Vedic Hymns, Part II (SBE46), by Hermann Oldenberg , at sacred-texts.com
1. They are born for retirement 1. Out of the cover he 2 has shone forth, being a cover himself. In the lap of the mother he looks about 3.
2. Causing him to discern (the pious and the impious?), they have sacrificed. With unwinking eyes they protect his manly power. They have penetrated into the firm stronghold 1.
3. The people of Svaitreya 1, his clans, have thriven brilliantly. Brihaduktha with a golden ornament at his neck, is eager for the race as if by this honey-drink 2.
4. Like the dear milk of love 1—(a thing) unrelated with two (things) related 2—like the gharma vessel with booty in its belly—undeceived, the deceiver of all 3.
5. Sporting, O beam of light, appear to us, joined with the ash, with the wind. May those well sharpened … of his, standing on …, be sharp like… 1.
The Rishi is Vavri Âtreya (cf. verse 1. prá vavréh vavríh kiketa). The metre is Gâyatrî in verses 1, 2, Anushtubh in verses 3, 4, Virâdrûpâ in verse 5.—No verse occurs in the other Samhitâs.
This Sûkta seems to be anything rather than an ordinary Agni hymn. It may be a collection of verses belonging to an Âkhyâna, or of verses serving another purpose which we can scarcely hope to discover. In several parts of this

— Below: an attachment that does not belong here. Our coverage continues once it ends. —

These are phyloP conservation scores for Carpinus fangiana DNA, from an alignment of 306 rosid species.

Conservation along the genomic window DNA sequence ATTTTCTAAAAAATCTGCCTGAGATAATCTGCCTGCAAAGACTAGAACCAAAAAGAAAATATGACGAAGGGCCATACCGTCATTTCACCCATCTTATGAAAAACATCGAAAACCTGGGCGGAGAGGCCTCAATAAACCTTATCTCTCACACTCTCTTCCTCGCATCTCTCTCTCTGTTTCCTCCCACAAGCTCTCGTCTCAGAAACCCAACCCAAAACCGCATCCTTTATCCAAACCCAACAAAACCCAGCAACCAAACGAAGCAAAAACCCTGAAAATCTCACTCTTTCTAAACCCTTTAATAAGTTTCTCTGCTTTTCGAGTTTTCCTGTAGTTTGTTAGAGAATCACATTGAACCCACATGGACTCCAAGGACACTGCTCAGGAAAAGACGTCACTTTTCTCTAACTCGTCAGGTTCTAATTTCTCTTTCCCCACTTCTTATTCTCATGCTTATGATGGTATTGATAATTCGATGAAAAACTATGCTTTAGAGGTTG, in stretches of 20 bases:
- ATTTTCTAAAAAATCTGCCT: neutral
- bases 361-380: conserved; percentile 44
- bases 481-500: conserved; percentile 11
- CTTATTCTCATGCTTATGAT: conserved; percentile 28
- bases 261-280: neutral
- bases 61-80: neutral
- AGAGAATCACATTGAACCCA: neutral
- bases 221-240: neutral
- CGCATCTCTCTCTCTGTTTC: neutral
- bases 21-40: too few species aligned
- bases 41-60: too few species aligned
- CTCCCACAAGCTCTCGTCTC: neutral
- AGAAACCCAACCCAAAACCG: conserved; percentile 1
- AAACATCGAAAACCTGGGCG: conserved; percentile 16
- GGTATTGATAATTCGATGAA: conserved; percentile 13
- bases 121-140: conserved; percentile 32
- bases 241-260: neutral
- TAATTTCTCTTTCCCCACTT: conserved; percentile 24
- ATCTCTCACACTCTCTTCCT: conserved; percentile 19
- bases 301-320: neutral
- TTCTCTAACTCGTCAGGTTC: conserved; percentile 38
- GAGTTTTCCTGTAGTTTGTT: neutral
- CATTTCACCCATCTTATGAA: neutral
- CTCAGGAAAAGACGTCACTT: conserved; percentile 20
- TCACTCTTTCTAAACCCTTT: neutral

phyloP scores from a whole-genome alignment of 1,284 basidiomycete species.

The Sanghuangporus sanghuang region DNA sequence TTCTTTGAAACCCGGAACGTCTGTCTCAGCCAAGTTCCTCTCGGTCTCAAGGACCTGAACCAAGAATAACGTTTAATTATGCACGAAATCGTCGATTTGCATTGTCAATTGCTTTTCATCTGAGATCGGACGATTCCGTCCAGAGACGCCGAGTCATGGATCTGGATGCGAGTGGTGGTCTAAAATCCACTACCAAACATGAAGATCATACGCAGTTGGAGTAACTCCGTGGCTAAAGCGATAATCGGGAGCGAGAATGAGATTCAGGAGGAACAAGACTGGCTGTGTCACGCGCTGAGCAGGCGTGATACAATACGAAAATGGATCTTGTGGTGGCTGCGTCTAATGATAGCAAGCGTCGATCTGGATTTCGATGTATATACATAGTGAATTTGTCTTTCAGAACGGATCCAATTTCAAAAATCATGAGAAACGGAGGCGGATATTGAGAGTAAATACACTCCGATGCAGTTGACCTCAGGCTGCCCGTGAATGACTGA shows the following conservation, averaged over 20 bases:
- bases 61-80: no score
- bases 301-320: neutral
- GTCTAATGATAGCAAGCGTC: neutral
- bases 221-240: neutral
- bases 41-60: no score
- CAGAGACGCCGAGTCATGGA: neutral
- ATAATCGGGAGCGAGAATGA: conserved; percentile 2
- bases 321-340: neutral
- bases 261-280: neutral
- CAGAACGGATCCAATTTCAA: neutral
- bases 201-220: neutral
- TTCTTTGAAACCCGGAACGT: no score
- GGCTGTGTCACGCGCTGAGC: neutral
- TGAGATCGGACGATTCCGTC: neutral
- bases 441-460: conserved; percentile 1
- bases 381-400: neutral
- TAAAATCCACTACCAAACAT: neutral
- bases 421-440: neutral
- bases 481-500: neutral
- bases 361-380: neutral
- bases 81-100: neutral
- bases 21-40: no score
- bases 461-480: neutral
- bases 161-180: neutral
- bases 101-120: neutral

[paragraph continues] Sûkta I must content myself with translating the words without being able to elucidate the poet's meaning.
Note 1. I translate the noun avasthâ´ in accordance with the Vedic meaning of the verb ava-sthâ. Possibly it means the secret parts, cf. avastha, AV. VII, 90, 3 (B.-R.). Ludwig translates: 'Ein zustand erzeugt einen andern,' and paraphrases, 'Nur zustände und formen, gestalten lernen wir kennen, das wesen des gottes bleibt uns verborgen.' This seems too modern. Prof. Max Müller proposes: 'The remnants (afterbirth) have been brought forth. Skin has shone forth from skin.'—On the question who are the beings 'born for retirement,' I do not venture any conjecture.
Note 2. Is Agni meant?
Note 3. Cf. X, 5, 1. (Agníh) asmát hridáh bhû´riganmâ ví kashte.
Note 1. The meaning seems to be that the worshippers (possibly the first worshippers, the Aṅgiras), by discovering Agni and by worshipping him, have conquered the hostile strongholds.
Note 1. Svaitreya is mentioned as a victorious hero also in I, 33, 14.
Note 2. Does this phrase allude to the rite of offering, at the Vâgapeya sacrifice, to the horses that were going to run the sacred race, a naivâra karu? In the Mantras connected with this rite the words occur: 'Drink of this honey-drink' (asyá mádhvah pibata). See Rig-veda VII, 38, 8; Taittirîya Samhitâ I, 7, 8, 2; Weber, Ueber den Vâgapeya, p. 30.
Note 1. The retas?
Note 2. Does this refer to an offering or the like, composed of two substances related among each other (such as
milk and butter), and a third substance unrelated (such as rice)? Of course all this is absolutely uncertain.
Note 3. Is this Agni?
Note 1. The meaning of dhrishág, vakshî´, vakshanesthâ´ is unknown.—On the first hemistich of this verse, compare Pischel Vedische Studien, II, 54.